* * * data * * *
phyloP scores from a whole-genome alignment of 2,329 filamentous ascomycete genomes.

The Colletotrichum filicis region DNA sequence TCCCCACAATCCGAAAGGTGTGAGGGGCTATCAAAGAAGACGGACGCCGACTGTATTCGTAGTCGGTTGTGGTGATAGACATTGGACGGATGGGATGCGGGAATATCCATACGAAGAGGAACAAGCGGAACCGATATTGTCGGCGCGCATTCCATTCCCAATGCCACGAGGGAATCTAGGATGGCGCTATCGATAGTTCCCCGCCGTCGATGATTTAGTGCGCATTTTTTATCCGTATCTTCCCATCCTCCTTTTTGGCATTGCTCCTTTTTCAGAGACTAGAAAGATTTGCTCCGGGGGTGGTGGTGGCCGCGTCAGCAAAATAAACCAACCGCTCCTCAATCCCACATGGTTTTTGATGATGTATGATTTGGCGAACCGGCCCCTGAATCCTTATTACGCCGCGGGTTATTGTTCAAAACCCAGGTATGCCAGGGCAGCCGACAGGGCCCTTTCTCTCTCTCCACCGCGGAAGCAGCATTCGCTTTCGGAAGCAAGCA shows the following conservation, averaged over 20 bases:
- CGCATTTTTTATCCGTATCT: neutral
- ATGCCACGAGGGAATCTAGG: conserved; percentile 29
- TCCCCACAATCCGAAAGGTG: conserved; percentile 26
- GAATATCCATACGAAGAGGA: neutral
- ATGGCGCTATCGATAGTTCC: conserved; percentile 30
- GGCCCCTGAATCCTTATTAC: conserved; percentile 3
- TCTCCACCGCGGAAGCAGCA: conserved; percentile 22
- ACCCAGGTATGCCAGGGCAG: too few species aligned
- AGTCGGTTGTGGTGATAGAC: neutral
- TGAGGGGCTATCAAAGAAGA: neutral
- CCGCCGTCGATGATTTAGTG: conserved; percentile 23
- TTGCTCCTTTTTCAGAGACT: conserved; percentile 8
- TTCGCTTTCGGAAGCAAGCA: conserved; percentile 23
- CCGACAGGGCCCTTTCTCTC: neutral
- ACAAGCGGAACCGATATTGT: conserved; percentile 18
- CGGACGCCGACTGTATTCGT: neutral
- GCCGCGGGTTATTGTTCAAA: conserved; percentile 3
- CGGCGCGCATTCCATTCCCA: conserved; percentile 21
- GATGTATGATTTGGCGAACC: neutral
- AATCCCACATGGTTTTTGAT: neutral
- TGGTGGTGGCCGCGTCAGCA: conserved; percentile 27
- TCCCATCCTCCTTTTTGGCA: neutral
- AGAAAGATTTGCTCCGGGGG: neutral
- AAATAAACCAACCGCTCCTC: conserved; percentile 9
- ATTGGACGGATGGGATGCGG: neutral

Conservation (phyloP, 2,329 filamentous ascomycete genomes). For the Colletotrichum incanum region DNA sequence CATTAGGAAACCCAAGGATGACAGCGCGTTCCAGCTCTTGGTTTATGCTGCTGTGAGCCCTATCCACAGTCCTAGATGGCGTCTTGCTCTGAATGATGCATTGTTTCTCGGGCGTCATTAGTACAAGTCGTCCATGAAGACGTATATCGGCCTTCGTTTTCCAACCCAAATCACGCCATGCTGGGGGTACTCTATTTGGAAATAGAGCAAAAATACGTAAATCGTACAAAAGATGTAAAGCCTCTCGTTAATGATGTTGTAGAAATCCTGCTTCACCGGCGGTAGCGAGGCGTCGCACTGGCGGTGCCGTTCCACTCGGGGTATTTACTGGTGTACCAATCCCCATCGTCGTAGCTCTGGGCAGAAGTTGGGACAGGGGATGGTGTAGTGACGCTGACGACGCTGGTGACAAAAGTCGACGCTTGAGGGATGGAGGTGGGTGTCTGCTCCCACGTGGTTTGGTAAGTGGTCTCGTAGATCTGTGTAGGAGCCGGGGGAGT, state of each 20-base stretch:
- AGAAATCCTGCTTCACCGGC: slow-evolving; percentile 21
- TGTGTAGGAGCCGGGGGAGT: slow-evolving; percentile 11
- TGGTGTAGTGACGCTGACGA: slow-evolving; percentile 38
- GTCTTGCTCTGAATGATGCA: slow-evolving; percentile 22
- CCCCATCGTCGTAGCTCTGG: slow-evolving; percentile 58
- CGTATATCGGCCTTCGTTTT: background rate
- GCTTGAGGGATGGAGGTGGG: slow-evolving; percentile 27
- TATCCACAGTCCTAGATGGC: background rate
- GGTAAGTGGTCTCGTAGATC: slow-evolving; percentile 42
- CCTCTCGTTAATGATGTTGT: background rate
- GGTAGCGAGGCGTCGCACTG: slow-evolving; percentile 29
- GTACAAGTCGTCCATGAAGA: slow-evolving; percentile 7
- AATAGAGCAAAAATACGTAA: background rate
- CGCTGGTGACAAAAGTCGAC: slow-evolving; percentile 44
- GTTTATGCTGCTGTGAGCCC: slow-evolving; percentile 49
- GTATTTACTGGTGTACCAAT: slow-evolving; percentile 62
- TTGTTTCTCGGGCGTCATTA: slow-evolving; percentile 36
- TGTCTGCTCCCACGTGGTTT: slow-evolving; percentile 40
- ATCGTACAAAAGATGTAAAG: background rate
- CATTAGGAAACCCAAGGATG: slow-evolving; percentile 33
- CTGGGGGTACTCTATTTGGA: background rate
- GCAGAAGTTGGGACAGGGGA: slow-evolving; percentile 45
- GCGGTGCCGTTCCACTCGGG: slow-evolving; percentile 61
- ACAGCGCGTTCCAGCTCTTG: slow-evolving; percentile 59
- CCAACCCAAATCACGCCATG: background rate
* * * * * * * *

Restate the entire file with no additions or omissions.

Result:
phyloP scores from a whole-genome alignment of 2,329 filamentous ascomycete genomes.

The Colletotrichum filicis region DNA sequence TCCCCACAATCCGAAAGGTGTGAGGGGCTATCAAAGAAGACGGACGCCGACTGTATTCGTAGTCGGTTGTGGTGATAGACATTGGACGGATGGGATGCGGGAATATCCATACGAAGAGGAACAAGCGGAACCGATATTGTCGGCGCGCATTCCATTCCCAATGCCACGAGGGAATCTAGGATGGCGCTATCGATAGTTCCCCGCCGTCGATGATTTAGTGCGCATTTTTTATCCGTATCTTCCCATCCTCCTTTTTGGCATTGCTCCTTTTTCAGAGACTAGAAAGATTTGCTCCGGGGGTGGTGGTGGCCGCGTCAGCAAAATAAACCAACCGCTCCTCAATCCCACATGGTTTTTGATGATGTATGATTTGGCGAACCGGCCCCTGAATCCTTATTACGCCGCGGGTTATTGTTCAAAACCCAGGTATGCCAGGGCAGCCGACAGGGCCCTTTCTCTCTCTCCACCGCGGAAGCAGCATTCGCTTTCGGAAGCAAGCA shows the following conservation, averaged over 20 bases:
- CGCATTTTTTATCCGTATCT: neutral
- ATGCCACGAGGGAATCTAGG: conserved; percentile 29
- TCCCCACAATCCGAAAGGTG: conserved; percentile 26
- GAATATCCATACGAAGAGGA: neutral
- ATGGCGCTATCGATAGTTCC: conserved; percentile 30
- GGCCCCTGAATCCTTATTAC: conserved; percentile 3
- TCTCCACCGCGGAAGCAGCA: conserved; percentile 22
- ACCCAGGTATGCCAGGGCAG: too few species aligned
- AGTCGGTTGTGGTGATAGAC: neutral
- TGAGGGGCTATCAAAGAAGA: neutral
- CCGCCGTCGATGATTTAGTG: conserved; percentile 23
- TTGCTCCTTTTTCAGAGACT: conserved; percentile 8
- TTCGCTTTCGGAAGCAAGCA: conserved; percentile 23
- CCGACAGGGCCCTTTCTCTC: neutral
- ACAAGCGGAACCGATATTGT: conserved; percentile 18
- CGGACGCCGACTGTATTCGT: neutral
- GCCGCGGGTTATTGTTCAAA: conserved; percentile 3
- CGGCGCGCATTCCATTCCCA: conserved; percentile 21
- GATGTATGATTTGGCGAACC: neutral
- AATCCCACATGGTTTTTGAT: neutral
- TGGTGGTGGCCGCGTCAGCA: conserved; percentile 27
- TCCCATCCTCCTTTTTGGCA: neutral
- AGAAAGATTTGCTCCGGGGG: neutral
- AAATAAACCAACCGCTCCTC: conserved; percentile 9
- ATTGGACGGATGGGATGCGG: neutral

Conservation (phyloP, 2,329 filamentous ascomycete genomes). For the Colletotrichum incanum region DNA sequence CATTAGGAAACCCAAGGATGACAGCGCGTTCCAGCTCTTGGTTTATGCTGCTGTGAGCCCTATCCACAGTCCTAGATGGCGTCTTGCTCTGAATGATGCATTGTTTCTCGGGCGTCATTAGTACAAGTCGTCCATGAAGACGTATATCGGCCTTCGTTTTCCAACCCAAATCACGCCATGCTGGGGGTACTCTATTTGGAAATAGAGCAAAAATACGTAAATCGTACAAAAGATGTAAAGCCTCTCGTTAATGATGTTGTAGAAATCCTGCTTCACCGGCGGTAGCGAGGCGTCGCACTGGCGGTGCCGTTCCACTCGGGGTATTTACTGGTGTACCAATCCCCATCGTCGTAGCTCTGGGCAGAAGTTGGGACAGGGGATGGTGTAGTGACGCTGACGACGCTGGTGACAAAAGTCGACGCTTGAGGGATGGAGGTGGGTGTCTGCTCCCACGTGGTTTGGTAAGTGGTCTCGTAGATCTGTGTAGGAGCCGGGGGAGT, state of each 20-base stretch:
- AGAAATCCTGCTTCACCGGC: slow-evolving; percentile 21
- TGTGTAGGAGCCGGGGGAGT: slow-evolving; percentile 11
- TGGTGTAGTGACGCTGACGA: slow-evolving; percentile 38
- GTCTTGCTCTGAATGATGCA: slow-evolving; percentile 22
- CCCCATCGTCGTAGCTCTGG: slow-evolving; percentile 58
- CGTATATCGGCCTTCGTTTT: background rate
- GCTTGAGGGATGGAGGTGGG: slow-evolving; percentile 27
- TATCCACAGTCCTAGATGGC: background rate
- GGTAAGTGGTCTCGTAGATC: slow-evolving; percentile 42
- CCTCTCGTTAATGATGTTGT: background rate
- GGTAGCGAGGCGTCGCACTG: slow-evolving; percentile 29
- GTACAAGTCGTCCATGAAGA: slow-evolving; percentile 7
- AATAGAGCAAAAATACGTAA: background rate
- CGCTGGTGACAAAAGTCGAC: slow-evolving; percentile 44
- GTTTATGCTGCTGTGAGCCC: slow-evolving; percentile 49
- GTATTTACTGGTGTACCAAT: slow-evolving; percentile 62
- TTGTTTCTCGGGCGTCATTA: slow-evolving; percentile 36
- TGTCTGCTCCCACGTGGTTT: slow-evolving; percentile 40
- ATCGTACAAAAGATGTAAAG: background rate
- CATTAGGAAACCCAAGGATG: slow-evolving; percentile 33
- CTGGGGGTACTCTATTTGGA: background rate
- GCAGAAGTTGGGACAGGGGA: slow-evolving; percentile 45
- GCGGTGCCGTTCCACTCGGG: slow-evolving; percentile 61
- ACAGCGCGTTCCAGCTCTTG: slow-evolving; percentile 59
- CCAACCCAAATCACGCCATG: background rate